From DJ to MD

Community College is a vital stepping stone for a budding doctor
Monday, April 21, 2014

A former Army combat medic-turned-disc jockey, 38-year-old Shermaine Hutchins knows how important a community college education can be on the path to a career. His time at Owens Community College in Toledo is a vital stepping stone to what may well be an Ivy League medical degree. Hutchins, who plans to transfer to Bowling Green and has Harvard and Yale in his sights, talks about how his path from DJ to MD led to Owens and what lies ahead in his future.
Q. Share a little bit of your background, and talk about how, in 2012, you made the decision to return to school.

I grew up in a single-parent household in the low-income area of Daytona Beach, FL. I served in the military as a combat medic for five years, which included a tour of Nicaragua where I was awarded the Distinguished Service Medal. I also worked as a radio disc jockey for 10 years. My broadcasting career eventually brought me to Toledo, where I began thinking about my future as well as my family’s future. I knew that eventually, I would need to transition into a career that was long-term and secure. 
Q. What affected your decision to attend Owens Community College?

Cost and convenience; when I decided to return to school, I had not yet filled out any financial aid forms, so initially I had to pay for my education out of pocket. The cost and payment options available at Owens allowed me to make monthly payments that were manageable.  After obtaining my certification, I will look for employment at area hospitals as a nurse technician.  
Q. How did you get interested in the medical field?

My mother was my first exposure to healthcare. She worked as a nurse’s aide for a large portion of my early years. When I enlisted in the Army National Guard, I knew I wanted to work in a field that would allow me to transition from military training to civilian employment.
Q. How did you hear about the Summer Medical and Dental Education Program at Yale University? 

By chance. As I became more knowledgeable about what is required to enter medical school, I realized that I would have to begin applying to summer research and/or enrichment programs to bolster my application and resume. My Honors Advisor, Dr. Russell Bodi, thought I should include top-tier programs in my search. I came across the program through a Google search. When I thought about Yale, Harvard and other Ivy League programs, I assumed that an older, low-income community college student would not be welcomed. I was wrong. Not only was I accepted as one of the oldest participants in the program, I also excelled. I was asked to moderate a Yale School of Medicine discussion panel and was presented with the “Outstanding Participant Award” at the closing ceremony of the program. I have made many lifelong connections with many Yale administrators, professors, physicians, scientists, and students. They all now serve as mentors helping me navigate toward becoming a physician. 
Q. What “real world” experience have you gained while at Owens, and how do you plan to continue that once you transfer to Bowling Green State University?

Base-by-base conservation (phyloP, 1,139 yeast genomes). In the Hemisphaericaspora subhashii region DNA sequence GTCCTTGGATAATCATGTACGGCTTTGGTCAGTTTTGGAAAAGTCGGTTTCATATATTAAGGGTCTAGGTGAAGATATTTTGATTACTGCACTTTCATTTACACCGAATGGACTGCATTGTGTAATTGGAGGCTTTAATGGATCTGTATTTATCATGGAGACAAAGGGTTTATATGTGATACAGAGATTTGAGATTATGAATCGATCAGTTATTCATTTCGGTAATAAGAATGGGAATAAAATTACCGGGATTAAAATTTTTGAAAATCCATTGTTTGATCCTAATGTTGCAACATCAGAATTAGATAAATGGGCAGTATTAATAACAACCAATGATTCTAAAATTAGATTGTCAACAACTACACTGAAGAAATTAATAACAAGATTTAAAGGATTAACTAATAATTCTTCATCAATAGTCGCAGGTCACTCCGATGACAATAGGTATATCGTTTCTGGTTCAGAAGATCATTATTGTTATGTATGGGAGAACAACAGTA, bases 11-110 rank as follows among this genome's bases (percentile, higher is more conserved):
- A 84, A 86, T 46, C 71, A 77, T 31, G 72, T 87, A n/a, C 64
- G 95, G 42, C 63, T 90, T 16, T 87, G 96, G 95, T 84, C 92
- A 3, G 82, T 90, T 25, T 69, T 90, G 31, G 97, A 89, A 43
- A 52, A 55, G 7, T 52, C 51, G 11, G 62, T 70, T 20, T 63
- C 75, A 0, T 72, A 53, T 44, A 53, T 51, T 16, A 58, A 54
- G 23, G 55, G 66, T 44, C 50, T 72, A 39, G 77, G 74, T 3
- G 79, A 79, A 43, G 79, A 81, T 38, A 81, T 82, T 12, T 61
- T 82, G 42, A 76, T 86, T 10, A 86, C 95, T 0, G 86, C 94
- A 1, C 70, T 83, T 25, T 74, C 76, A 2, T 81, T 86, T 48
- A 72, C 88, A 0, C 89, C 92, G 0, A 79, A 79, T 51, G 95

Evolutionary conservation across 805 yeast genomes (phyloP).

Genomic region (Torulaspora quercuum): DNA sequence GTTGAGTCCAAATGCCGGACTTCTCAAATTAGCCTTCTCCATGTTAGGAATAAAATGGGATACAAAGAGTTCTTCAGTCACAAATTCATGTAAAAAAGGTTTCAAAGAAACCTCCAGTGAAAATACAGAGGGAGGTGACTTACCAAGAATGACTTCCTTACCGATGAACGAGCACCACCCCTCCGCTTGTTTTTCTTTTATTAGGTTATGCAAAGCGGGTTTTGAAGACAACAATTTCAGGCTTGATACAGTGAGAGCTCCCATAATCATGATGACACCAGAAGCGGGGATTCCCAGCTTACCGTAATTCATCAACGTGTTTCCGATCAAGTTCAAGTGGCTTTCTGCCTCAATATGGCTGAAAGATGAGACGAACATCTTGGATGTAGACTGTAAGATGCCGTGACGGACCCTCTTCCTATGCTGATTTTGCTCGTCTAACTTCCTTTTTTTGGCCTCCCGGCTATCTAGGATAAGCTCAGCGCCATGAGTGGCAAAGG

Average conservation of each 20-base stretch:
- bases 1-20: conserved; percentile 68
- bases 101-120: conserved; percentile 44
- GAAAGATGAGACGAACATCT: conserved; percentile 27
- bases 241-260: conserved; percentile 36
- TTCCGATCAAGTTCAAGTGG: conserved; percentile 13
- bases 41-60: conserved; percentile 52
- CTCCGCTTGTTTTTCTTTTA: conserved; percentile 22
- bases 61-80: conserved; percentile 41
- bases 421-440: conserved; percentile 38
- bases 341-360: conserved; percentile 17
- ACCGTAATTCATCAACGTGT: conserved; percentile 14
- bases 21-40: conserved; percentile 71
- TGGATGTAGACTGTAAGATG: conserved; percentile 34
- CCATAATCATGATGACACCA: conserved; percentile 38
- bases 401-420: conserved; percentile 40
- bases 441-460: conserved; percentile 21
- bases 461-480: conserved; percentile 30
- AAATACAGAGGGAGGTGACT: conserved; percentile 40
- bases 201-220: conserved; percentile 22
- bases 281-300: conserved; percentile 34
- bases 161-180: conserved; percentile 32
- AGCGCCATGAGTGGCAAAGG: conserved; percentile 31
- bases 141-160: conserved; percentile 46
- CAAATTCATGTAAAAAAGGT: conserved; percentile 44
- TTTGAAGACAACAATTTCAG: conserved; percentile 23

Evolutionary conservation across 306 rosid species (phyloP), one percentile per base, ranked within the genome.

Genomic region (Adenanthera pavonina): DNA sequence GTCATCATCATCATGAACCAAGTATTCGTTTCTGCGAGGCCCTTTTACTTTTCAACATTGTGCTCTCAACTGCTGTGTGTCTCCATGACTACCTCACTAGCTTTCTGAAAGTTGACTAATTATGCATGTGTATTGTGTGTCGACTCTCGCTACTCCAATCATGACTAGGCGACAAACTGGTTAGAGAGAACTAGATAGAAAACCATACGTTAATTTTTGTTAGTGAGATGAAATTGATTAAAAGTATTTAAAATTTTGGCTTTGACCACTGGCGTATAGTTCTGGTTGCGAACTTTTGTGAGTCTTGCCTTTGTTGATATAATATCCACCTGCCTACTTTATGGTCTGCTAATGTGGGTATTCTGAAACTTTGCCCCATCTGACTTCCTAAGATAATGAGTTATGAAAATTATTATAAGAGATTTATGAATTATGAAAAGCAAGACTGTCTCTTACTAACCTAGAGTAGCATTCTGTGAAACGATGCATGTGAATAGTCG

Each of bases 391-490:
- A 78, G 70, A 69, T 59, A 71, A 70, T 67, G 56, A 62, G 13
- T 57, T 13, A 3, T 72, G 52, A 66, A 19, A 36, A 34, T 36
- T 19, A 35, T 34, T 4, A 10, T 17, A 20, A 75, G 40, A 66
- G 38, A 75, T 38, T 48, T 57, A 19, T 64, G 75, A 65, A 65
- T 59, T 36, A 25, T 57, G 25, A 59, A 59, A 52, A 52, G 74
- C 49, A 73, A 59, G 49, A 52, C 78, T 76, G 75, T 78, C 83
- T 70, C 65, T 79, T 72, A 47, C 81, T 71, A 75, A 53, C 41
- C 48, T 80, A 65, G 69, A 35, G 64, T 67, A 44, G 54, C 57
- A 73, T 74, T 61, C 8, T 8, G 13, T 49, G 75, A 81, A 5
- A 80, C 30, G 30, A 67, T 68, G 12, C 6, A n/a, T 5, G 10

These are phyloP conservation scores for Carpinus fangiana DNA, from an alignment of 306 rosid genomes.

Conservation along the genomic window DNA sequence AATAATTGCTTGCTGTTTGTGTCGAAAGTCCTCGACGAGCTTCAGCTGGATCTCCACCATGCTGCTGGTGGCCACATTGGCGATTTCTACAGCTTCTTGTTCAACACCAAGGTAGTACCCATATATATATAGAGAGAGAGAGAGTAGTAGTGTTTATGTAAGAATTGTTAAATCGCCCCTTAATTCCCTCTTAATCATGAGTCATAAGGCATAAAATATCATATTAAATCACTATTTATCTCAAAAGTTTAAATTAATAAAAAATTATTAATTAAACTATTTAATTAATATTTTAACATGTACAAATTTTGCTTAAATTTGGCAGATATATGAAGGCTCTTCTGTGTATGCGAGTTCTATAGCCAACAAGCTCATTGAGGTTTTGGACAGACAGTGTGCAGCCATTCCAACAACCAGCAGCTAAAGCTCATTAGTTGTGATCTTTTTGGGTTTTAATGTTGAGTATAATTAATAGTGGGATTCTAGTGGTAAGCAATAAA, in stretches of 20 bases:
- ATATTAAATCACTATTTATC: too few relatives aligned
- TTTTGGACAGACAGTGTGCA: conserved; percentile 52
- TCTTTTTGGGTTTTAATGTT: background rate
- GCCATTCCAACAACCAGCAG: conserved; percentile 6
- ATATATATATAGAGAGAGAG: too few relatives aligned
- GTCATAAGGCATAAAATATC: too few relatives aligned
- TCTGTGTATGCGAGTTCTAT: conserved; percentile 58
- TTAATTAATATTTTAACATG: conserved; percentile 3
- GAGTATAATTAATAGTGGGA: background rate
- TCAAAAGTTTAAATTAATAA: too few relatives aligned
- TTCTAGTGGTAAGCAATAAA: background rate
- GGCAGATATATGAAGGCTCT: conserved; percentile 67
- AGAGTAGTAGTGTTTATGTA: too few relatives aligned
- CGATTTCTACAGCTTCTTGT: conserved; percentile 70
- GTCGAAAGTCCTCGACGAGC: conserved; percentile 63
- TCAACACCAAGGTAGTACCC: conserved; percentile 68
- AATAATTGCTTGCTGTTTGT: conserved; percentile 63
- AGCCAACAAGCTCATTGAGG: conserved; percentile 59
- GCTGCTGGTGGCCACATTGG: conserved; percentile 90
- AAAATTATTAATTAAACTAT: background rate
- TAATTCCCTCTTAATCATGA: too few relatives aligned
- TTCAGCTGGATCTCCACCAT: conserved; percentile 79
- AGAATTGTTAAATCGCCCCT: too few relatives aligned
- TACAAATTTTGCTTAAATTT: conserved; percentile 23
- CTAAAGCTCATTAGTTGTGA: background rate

I am currently employed as a cardiovascular nurse technician at St. Luke’s Hospital in Maumee. I am vice president of Phi Theta Kappa, which will help provide funding toward my transfer to Bowling Green. For me, Owens allowed me to integrate myself into the learning environment without becoming intimidated by the younger students. I now feel fully confident that I will transfer to Bowling Green seamlessly and continue to thrive.
Q. Has the process of transferring your credits from a two-year school to a four-year school been an easy one?

Yes! I have been fortunate to have Owens advisors who were knowledgeable about my career path and maintained relationships with Bowling Green advisors. This allowed them to help me choose courses that would fulfill my requirements not only at Owens for my AS in biology but also at Bowling Green for my BS in biochemistry.
Q. What plans do you have after earning your bachelor’s degree?

After obtaining my bachelor’s degree I plan to matriculate directly into medical school. Again, I will be aiming for the stars, so Yale, Harvard, Columbia, Johns Hopkins and others can expect to see my application next year.
Q. What would you like to be doing in the next five to 10 years?

In 10 years I expect to be working as a physician scientist. I want to practice in a field that will allow me to travel to various countries that are in need of additional health care. However, my priority will be the underserved communities around where I live. 
Q. What advice would you give someone considering returning to college as an adult?

Aim high! As adults, I believe we begin to lose our spirit of adventure and willingness to take chances. If you see a career goal for yourself, set up a plan and follow it. The world is a different place now, where nontraditional students are becoming the traditional students.
In May, Shermaine will attend an all-expense-paid conference at Harvard University before traveling to Bethesda, MD to begin an internship at the National Institute of Health (NIH). “Most importantly,” he adds, “I will be completing my final requirements for my AS in biology at Owens Community College via online courses.”